By Raz Newman
It’s a beautiful Saturday morning. I look at the view outside my window, as I’m sipping a hot mug of coffee in my AC’ed apartment in West Hartford. A couple is walking down the street, holding hands. A young family is heading up another street, the dad holding his four-year-old on his shoulder as the mom pets their dog, giving him some water out of a sippy cup.
My phone twits. I keep getting invites from friends. “Let’s go to the beach!” “There’s a sidewalk sale in North Hampton.”
This time, one of my news apps showed in small letters: “Three more soldiers died in Gaza last night.” Then the news feed refreshed itself and I got another twit about David Blutt and Labron James.
And that was that. Three lives, three whole worlds, crushed. A small twit on my iPhone screen for about three seconds.
Three young boys who left behind girlfriends, brothers, sisters, parents, friends, and an entire bleeding and aching nation.
Three boys who will never know what it’s like to go to the university…who will never marry their lovers…who will never see their kids grow up.
In a split second, three young boys became a little news feed for three last seconds.
At the time of this writing, Israel had accepted a humanitarian ceasefire for 12 hours. Now, there are talks of expanding it. But our soldiers are still there. Keep saving lives; keep finding tunnels. “There’s an underground city, beneath Gaza,” says a high ranked officer. There’s a humanitarian ceasefire, yet Hamas terrorists are still snuggled in their tunnels, looking for more soldiers to kill or capture.
Instead of seeing couples holding hands, in the streets of Gaza you can see soldiers walking back-to-back, covering one another. Instead of a father holding his child on his shoulder, there’s a soldier carrying his wounded friend. No Palestinians roaming the streets. Only smoke, ruins of buildings, and animals wandering aimlessly. This is how much Hamas cares for its people.
So, I sit here with my coffee mug, looking at the beautiful people walking the streets of West Hartford. Happy. As they should be. The rituals of life go on, waiting for no one. My heart breaks a little bit more.
How can I help my brothers and sisters from overseas?
Yesterday, I was lucky enough to talk on the phone with my best friend, a combat soldier in an elite combat unit that specializes in searching for and exploding the tunnels.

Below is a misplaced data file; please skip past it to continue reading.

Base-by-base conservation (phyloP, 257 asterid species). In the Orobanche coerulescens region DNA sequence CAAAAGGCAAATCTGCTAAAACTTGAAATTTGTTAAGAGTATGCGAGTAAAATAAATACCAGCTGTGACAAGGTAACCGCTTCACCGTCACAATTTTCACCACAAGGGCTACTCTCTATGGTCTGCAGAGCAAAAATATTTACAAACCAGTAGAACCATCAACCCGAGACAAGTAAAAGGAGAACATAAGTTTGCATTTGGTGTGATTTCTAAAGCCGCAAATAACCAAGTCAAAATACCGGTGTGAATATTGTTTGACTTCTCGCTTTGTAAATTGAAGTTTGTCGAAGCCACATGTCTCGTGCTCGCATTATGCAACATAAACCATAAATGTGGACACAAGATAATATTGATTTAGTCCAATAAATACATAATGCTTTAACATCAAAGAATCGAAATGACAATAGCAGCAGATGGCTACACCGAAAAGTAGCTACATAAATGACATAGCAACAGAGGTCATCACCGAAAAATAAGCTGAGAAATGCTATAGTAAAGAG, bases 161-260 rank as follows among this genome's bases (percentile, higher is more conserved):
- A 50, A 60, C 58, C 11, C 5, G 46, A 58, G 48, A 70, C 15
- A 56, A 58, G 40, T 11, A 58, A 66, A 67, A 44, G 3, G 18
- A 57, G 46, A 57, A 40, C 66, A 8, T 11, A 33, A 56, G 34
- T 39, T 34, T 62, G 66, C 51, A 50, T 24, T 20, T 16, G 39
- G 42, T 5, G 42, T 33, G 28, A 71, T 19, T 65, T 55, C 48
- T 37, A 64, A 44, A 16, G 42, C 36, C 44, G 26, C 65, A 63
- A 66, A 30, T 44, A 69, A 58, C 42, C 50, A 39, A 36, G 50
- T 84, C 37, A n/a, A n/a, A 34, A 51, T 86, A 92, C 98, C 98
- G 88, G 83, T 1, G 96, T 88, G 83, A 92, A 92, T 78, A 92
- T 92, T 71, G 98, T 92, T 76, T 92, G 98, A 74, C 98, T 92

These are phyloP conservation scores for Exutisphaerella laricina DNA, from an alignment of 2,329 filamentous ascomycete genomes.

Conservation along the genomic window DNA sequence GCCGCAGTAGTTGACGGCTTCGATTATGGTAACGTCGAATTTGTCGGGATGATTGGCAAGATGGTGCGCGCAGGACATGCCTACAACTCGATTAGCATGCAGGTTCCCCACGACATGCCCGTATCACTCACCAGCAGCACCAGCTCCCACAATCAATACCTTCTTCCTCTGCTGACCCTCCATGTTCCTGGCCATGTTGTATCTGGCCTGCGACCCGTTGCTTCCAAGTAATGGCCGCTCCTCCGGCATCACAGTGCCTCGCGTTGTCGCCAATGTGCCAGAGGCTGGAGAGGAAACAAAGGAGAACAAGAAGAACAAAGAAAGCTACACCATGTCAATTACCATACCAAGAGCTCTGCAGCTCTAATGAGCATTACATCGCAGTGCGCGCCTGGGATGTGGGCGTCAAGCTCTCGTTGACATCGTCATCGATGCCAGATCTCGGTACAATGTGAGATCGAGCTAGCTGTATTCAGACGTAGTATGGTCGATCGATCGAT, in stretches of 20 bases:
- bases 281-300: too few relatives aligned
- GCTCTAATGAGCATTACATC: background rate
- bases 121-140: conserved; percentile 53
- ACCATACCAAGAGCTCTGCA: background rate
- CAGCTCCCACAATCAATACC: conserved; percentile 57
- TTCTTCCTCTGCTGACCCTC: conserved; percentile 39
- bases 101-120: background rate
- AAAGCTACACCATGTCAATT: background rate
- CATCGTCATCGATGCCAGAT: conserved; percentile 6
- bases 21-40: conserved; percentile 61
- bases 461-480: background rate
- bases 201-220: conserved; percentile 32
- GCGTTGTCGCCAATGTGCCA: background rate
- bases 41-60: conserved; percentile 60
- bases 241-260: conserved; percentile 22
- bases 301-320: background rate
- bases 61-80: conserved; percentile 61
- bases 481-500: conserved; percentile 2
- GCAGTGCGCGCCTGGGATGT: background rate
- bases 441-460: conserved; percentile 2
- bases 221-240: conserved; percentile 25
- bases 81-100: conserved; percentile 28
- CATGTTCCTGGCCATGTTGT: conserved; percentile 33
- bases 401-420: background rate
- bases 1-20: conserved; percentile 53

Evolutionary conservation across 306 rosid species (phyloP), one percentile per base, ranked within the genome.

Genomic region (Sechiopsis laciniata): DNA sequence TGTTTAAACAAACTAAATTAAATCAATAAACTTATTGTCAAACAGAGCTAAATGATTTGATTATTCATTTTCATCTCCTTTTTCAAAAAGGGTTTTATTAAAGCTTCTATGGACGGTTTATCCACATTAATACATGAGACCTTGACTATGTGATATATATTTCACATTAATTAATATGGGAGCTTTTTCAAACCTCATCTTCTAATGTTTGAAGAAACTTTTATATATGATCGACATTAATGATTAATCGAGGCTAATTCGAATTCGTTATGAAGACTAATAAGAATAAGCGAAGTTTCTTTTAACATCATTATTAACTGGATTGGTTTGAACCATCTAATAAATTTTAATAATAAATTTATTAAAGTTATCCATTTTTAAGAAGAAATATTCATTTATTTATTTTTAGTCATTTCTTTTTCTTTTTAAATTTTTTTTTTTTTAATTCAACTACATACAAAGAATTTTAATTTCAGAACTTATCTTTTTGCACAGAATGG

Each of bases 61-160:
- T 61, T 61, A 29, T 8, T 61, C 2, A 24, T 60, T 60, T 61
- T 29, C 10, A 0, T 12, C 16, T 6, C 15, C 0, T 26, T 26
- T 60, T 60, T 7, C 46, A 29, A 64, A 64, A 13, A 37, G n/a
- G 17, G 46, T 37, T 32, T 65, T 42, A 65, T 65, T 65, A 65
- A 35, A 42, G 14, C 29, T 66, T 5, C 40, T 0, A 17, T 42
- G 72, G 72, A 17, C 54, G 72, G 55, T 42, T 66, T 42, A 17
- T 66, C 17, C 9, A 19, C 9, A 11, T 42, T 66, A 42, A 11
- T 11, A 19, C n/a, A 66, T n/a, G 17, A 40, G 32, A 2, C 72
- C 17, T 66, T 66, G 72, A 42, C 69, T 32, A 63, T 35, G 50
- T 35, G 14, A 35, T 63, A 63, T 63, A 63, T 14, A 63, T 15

“It is crazy what’s going on here. I saw things no men should ever see. I’ve done things that will forever keep me awake at night,” he told me. “I didn’t sleep for five days. How can I sleep? About an hour ago, we were shot at with an anti-tank missile.”
“But how’s the moral?” I asked.
“In general, we are all up for the task. We know what we’re doing here, and why, But we’re all very tired and just want to go back home.”
“You have to stay strong, brother. I love you and think about you all the time. I will light candles for you guys today,” I answered.
“Thank you, my friend,” he replied, quietly. “The support that we are getting is amazing. People are coming to the border, giving us food and towels and razors. I got a package with a letter a kid made for us. When I looked at it, I knew exactly why I’m here.”
He got “10 hours of rest” outside of Gaza, so he could talk to his family and get a shower. “You know, I’ve just seen “S” in one of my missions. He’s doing alright, you know him. When I walked by his tank, I felt really protected. I know he’ll have my back.”
And before I could reply, his voice changed as he said that he had to go back in.
What can I do? How can I help my people?
The campers of the Mandell JCC’s Camp Shalom” wrote letters for the soldiers that I am going to send to Israel. My friends and many other soldiers will get them. Others are sending money, so my friends will get a decent ballistic vest and proper boots. This is how we can help. Write letters, donate money.
Let’s all work together, so sometime in the near future Israelis can walk down the street of Sederot and Ashdod, holding hands and enjoying the sunny weekend, instead of laying in improvised beds breathing in the stuffy air of the shelters.
May God bless the brave soldiers and the citizens of Israel. Wherever we are, we stand with Israel, at all times.
Am Israel Chai! The nation of Israeli lives!
To find out how you can help IDF soldiers contact Raz Newman at email@example.com, (860) 231-6333.
Raz Newman is director of Israel programs at the Mandell Jewish Community Center.